Improved therapy options for burn victims

Improved therapy options for burn victims

New procedure for better wound healing after burns
With major burns, skin grafts are often necessary because the affected skin can no longer be saved. However, skin grafts occasionally come with complications that may require reoperation and may cause increased scarring. Scientists at the Medical University of Vienna have now found that messenger substances from white blood cells can improve wound healing after a skin transplant.

Large burns are usually treated by transplanting skin layers from other parts of the body. The procedure has proven itself many times, but wound healing can occasionally become problematic. The research group led by plastic surgeon Stefan Hacker from the University Clinic for Surgery at MedUni Vienna has now succeeded in proving that "soluble factors of white blood cells improve wound healing after a skin transplant", the university said. The researchers published the results of their investigations in the scientific reports.

Complications in the healing process
The affected skin can often not be saved in the event of burns and must be removed. What remains is open wound areas, which are treated with skin transplants from the thigh or back to the injured area in the case of large burns. The following applies: "The younger the patient, the better the wound healing," according to MedUni Vienna. In older people and people with certain diseases (e.g. diabetes), however, the healing process takes considerably longer and sometimes this leads to complications that necessitate new operations or cause disfiguring scars.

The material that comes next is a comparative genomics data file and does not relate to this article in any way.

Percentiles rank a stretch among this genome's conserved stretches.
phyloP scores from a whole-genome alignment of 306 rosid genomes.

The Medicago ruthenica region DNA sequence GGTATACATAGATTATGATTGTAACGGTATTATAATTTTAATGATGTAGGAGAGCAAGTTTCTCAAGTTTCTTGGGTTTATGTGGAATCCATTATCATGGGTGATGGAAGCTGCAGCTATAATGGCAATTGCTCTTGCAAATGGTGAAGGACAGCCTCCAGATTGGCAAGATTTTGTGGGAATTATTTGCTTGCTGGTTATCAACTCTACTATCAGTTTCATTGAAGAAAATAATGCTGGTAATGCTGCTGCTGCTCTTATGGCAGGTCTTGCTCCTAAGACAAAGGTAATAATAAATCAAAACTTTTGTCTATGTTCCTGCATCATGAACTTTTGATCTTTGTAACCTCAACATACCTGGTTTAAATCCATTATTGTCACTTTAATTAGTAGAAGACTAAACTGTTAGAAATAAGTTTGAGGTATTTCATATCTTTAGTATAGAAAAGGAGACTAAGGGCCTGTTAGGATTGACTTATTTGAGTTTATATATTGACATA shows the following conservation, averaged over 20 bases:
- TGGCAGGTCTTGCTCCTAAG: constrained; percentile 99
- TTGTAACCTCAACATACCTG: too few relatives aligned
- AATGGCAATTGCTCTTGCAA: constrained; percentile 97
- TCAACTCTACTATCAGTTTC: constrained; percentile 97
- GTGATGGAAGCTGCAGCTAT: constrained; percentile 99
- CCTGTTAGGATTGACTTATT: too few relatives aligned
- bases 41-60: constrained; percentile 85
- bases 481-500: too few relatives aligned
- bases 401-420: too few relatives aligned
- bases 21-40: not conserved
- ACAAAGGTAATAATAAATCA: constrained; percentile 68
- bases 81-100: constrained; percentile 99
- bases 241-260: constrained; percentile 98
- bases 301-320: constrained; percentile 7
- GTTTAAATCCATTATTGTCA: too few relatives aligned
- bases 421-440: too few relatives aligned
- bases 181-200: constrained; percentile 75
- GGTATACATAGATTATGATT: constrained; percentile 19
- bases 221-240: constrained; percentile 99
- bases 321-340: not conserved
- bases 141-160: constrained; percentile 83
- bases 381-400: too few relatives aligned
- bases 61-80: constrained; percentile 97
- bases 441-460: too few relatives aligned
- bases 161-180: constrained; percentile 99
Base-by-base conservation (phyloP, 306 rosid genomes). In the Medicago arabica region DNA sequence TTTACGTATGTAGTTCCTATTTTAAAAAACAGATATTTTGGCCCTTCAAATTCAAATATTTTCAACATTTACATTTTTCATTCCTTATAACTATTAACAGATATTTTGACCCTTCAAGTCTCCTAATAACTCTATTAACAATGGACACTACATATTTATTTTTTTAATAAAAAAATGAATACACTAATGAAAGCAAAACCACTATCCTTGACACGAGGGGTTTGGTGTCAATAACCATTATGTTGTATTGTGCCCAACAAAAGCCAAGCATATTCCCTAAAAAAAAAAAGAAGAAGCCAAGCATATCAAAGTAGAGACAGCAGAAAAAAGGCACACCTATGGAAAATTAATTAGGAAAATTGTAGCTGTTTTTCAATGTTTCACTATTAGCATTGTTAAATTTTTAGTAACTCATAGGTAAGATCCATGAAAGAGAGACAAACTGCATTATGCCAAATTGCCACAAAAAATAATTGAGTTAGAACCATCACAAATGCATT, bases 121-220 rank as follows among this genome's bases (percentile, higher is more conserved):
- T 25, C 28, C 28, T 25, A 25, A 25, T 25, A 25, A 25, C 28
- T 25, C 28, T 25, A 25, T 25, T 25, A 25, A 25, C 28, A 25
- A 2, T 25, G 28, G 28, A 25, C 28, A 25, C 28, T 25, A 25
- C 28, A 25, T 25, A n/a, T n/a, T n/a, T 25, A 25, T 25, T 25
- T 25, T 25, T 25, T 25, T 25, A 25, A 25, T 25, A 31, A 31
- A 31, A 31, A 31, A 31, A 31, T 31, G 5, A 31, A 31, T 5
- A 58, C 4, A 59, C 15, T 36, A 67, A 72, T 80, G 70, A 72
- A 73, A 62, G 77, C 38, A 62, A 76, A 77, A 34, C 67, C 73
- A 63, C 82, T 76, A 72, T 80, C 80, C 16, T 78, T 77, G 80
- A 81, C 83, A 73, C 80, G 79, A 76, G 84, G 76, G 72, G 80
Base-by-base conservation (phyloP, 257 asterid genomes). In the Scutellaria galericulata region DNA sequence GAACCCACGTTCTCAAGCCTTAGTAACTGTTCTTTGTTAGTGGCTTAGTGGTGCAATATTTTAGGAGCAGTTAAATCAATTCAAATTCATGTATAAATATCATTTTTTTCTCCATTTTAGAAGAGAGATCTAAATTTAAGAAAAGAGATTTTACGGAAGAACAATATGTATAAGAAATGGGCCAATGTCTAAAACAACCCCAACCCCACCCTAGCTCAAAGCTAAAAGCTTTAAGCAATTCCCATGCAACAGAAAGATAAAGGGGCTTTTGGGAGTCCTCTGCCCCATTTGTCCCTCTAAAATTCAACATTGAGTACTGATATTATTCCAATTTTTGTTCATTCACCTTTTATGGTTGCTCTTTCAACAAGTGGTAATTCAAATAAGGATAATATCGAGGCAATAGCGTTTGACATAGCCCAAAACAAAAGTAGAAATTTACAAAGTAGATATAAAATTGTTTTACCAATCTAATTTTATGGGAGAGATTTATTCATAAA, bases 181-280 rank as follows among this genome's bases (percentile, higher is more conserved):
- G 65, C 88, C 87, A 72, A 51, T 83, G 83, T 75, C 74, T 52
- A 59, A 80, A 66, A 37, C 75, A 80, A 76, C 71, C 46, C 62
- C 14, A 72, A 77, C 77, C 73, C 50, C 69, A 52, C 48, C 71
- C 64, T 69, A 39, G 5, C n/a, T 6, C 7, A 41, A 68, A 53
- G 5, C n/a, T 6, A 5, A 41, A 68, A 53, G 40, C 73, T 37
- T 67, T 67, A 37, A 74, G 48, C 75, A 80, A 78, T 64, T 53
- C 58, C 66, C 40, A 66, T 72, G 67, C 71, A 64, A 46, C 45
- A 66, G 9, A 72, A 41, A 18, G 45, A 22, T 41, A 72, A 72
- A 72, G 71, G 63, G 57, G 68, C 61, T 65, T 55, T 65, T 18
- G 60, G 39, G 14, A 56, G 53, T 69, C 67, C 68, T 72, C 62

Doubling of neovascularization
The research group led by Stefan Hacker has now successfully tested a method in animal models that can significantly improve wound healing after a skin transplant. They have succeeded in proving that soluble factors from white blood cells can contribute significantly to improved wound healing, according to the university. As part of the investigations, the researchers initially put white blood cells under stress by irradiating them with gamma rays so that they release certain proteins that stimulate the formation of new vessels and tissues. The released, soluble proteins were processed into a medication and applied to the wounds. The result was a doubling of the formation of new vessels and, in addition, a better and faster development of the skin than in the comparison groups, reports the MedUni Vienna.

The method can also be used for other wounds
According to the study director, the clinical application of the new method in humans should “not be limited to burn wounds, but should also work for other wounds, such as poorly healing skin ulcers in diabetics or after microsurgical tissue transplants.” The current study project was carried out in cooperation with Rainer Mittermayr from the Ludwig Boltzmann Institute for Experimental and Clinical Traumatology and Michael Mildner from the University Clinic for Dermatology at MedUni Vienna. "The study is a good example of translational research that could soon benefit patients," said MedUni Vienna. (fp)

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